• You can grow cabbage family crops such as Brussels sprouts, cabbage, and kale near rhubarb, but avoid planting root crops near rhubarb.

Rhubarb Container Growing

  • Rhubarb can be grown in a large container. Choose a container that holds at least 10 gallons of soil. Rhubarb’s large crumpled leaves make it an interesting ornamental for a patio or balcony.
  • Purchase rhubarb crowns (roots) from your local garden center.
  • Dig a hole and set the roots 3 to 4 inches below the soil surface.
  • Stems will be ready for eating in about two years.

Watering Rhubard

  • Keep the soil moist but not wet throughout the growing; do not let the soil dry out.
  • Make sure that the soil around rhubarb does not puddle in winter to avoid crown rot.
  • Keep the soil moist during dry weather so that rhubarb roots do not dry out.

Feeding Rhubarb

  • Fertilize rhubarb beds with aged manure in autumn and with aged compost in spring.
  • Side-dress rhubarb with aged compost at midseason.
Rhubarb plant
Rhubarb is a perennial plant that requires about 4 square feet of space

Caring for Rhubarb

  • Keep rhubarb beds well-weeded. Weeds will compete with rhubarb for light, water, and nutrients. Do not allow perennial weeds to grow near rhubarb, especially young plants.
  • Mulch heavily around rhubarb; place a 2-inch-thick (5cm) layer of aged compost around rhubarb during the growing season; compost will help feed rhubarb.
  • Where winters are cold cover plants with 1 to 2 feet (.3-.6m) of straw to protect the crowns from freezing; remove the straw in spring when the weather warms.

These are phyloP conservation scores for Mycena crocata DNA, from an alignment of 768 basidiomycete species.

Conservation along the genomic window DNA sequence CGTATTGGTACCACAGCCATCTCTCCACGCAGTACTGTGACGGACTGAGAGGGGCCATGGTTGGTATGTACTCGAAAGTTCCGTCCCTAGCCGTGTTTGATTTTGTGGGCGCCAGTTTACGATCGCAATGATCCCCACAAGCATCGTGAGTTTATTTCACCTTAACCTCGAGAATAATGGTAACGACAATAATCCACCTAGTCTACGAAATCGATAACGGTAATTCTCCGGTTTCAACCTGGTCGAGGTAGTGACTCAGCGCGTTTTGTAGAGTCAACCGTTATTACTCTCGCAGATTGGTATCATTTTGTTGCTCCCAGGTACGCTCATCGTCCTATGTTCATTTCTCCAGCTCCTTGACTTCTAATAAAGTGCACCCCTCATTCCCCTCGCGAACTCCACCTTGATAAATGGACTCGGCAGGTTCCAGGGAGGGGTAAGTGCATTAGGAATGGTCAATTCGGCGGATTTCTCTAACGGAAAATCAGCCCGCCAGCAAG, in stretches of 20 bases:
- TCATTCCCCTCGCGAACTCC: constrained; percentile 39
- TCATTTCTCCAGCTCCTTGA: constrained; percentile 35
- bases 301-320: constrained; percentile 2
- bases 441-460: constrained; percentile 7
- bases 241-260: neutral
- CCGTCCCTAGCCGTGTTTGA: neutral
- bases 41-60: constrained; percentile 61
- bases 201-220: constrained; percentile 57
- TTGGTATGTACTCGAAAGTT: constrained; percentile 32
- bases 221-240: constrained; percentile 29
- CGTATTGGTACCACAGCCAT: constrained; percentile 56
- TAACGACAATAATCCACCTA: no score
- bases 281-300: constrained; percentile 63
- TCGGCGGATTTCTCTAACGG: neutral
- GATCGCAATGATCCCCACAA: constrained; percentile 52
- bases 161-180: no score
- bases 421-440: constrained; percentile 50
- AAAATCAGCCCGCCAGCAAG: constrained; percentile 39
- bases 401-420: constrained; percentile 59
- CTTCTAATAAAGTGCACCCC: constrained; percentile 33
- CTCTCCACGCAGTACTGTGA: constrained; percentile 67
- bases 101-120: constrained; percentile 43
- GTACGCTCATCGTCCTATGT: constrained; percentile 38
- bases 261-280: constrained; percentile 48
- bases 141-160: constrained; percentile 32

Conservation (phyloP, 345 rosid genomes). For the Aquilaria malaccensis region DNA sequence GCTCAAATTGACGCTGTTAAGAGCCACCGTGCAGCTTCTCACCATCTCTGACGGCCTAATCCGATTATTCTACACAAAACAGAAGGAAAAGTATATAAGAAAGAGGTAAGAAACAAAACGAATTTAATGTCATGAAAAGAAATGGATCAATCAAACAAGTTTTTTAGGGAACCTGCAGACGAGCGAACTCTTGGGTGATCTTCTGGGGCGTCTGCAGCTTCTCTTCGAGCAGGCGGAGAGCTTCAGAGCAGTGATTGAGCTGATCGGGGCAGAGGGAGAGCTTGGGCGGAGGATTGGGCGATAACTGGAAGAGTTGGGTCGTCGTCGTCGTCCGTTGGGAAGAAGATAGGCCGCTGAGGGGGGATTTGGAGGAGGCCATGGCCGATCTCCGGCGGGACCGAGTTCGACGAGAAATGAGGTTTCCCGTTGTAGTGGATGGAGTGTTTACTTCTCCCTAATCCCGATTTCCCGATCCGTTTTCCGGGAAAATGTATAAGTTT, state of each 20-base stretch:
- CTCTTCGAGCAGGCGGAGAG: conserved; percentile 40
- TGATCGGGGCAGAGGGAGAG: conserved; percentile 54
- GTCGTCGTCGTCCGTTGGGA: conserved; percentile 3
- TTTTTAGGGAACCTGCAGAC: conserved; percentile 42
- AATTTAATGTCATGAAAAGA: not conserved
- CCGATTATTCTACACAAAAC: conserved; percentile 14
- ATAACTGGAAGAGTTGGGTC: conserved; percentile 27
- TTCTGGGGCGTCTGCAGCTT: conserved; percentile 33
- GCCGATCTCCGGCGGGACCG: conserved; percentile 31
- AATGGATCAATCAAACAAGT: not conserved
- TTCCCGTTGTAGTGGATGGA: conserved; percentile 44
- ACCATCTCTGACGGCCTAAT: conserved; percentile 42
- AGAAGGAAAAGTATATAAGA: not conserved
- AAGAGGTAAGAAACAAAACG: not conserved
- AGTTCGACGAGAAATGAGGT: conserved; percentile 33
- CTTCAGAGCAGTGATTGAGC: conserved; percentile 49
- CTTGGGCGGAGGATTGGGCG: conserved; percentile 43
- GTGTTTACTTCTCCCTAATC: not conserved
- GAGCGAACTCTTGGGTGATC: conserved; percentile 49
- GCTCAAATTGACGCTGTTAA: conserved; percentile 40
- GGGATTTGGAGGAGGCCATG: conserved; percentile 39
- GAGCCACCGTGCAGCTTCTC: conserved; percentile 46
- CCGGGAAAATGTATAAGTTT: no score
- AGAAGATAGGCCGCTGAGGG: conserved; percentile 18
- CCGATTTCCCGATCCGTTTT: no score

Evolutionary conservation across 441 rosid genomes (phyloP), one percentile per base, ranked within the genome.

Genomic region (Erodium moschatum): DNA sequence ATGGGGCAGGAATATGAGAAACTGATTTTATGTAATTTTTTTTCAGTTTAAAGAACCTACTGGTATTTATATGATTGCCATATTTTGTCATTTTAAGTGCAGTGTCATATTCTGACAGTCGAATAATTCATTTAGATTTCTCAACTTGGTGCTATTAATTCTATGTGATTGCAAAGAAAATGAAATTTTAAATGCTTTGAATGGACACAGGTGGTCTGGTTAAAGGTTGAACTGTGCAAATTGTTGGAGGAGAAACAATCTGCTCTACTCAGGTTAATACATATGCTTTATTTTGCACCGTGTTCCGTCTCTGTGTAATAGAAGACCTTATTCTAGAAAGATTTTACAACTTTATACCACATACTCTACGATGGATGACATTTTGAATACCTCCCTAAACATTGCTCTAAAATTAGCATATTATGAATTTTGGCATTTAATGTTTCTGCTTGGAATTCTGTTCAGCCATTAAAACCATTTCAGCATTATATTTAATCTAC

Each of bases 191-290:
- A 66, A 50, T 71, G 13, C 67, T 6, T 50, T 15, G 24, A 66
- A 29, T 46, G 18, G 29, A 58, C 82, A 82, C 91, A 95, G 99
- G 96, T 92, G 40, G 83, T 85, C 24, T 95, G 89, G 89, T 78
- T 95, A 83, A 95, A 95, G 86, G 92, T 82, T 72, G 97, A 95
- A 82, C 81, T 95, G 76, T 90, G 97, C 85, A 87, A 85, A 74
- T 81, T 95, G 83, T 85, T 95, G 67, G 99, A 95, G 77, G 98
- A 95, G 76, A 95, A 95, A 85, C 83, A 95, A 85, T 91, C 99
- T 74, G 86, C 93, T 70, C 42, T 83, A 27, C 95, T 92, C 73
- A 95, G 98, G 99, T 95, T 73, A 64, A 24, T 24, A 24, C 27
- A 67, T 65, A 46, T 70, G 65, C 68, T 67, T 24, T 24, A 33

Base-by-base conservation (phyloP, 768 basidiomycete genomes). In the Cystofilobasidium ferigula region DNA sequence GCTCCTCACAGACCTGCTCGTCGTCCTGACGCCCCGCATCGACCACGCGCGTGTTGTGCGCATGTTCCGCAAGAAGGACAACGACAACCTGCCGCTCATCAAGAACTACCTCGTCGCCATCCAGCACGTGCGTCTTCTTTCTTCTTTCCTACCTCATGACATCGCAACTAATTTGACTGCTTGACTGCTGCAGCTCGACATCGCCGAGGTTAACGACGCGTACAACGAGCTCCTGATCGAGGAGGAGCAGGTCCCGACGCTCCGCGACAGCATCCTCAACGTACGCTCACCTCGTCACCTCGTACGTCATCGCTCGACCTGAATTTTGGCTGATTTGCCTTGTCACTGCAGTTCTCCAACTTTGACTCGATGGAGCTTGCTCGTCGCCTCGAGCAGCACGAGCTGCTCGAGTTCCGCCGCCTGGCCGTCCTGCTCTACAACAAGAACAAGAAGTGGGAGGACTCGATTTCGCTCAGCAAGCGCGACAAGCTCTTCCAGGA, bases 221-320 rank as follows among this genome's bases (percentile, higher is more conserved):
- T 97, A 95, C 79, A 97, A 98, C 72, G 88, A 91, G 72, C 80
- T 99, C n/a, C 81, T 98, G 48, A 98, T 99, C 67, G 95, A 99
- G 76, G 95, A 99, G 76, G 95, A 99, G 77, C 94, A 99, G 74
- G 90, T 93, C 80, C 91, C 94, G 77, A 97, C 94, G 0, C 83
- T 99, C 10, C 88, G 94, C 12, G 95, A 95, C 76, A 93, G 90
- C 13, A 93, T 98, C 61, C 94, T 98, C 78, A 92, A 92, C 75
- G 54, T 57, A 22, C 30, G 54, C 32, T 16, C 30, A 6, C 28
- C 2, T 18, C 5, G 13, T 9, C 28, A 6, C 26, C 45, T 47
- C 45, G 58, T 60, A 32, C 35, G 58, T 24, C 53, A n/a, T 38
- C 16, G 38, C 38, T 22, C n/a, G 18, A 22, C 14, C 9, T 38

• To grow rhubarb with longer, thicker leaf stalks; cover the plant with a bottomless box in early spring. The stalks will grow longer reaching for the light.
  • Where winters are mild, place a sack of ice on top of the buried crown for a day or two in late winter; the plant will be tricked into thinking it has gone through a cold winter.
  • Cut flowers or seed stalks as soon as they appear.
  • Renew rhubarb by dividing roots when stems become crowded and thin, usually every 4 or 5 years; replant divisions in another part of the garden. (For more on how to divide rhubarb, see below.)

Rhubarb Pests

  • Rhubarb commonly has no serious pest problems.
  • A species of weevil called rhubarb curculio can attack rhubarb. Rhubarb is a host to this pest as is dock, sunflower, and thistle. The adult sucks sap from leaves. A sign that curculio is feeding is oozing sap. Handpick and destroy these weevils.

Rhubarb Diseases

  • Rhubarb generally has no serious disease problems.
  • Old clumps may develop crown rot if they sit in wet soil or if they are not divided every 4 to 5 years.
  • Make sure the soil is compost-rich and well-drained to avoid crown rot. Add soil amendments to the planting site before planting and again in summer every year after.
  • Plants with crown rot should be removed from the garden and placed in the trash.
  • Ramularia leaf spot can attack rhubarb. This disease is characterized by circular, brown lesions on both the upper and lower surfaces of leaves. Spray plants with compost tea or a fungicide to control leaf spots.
Rhubarb harvest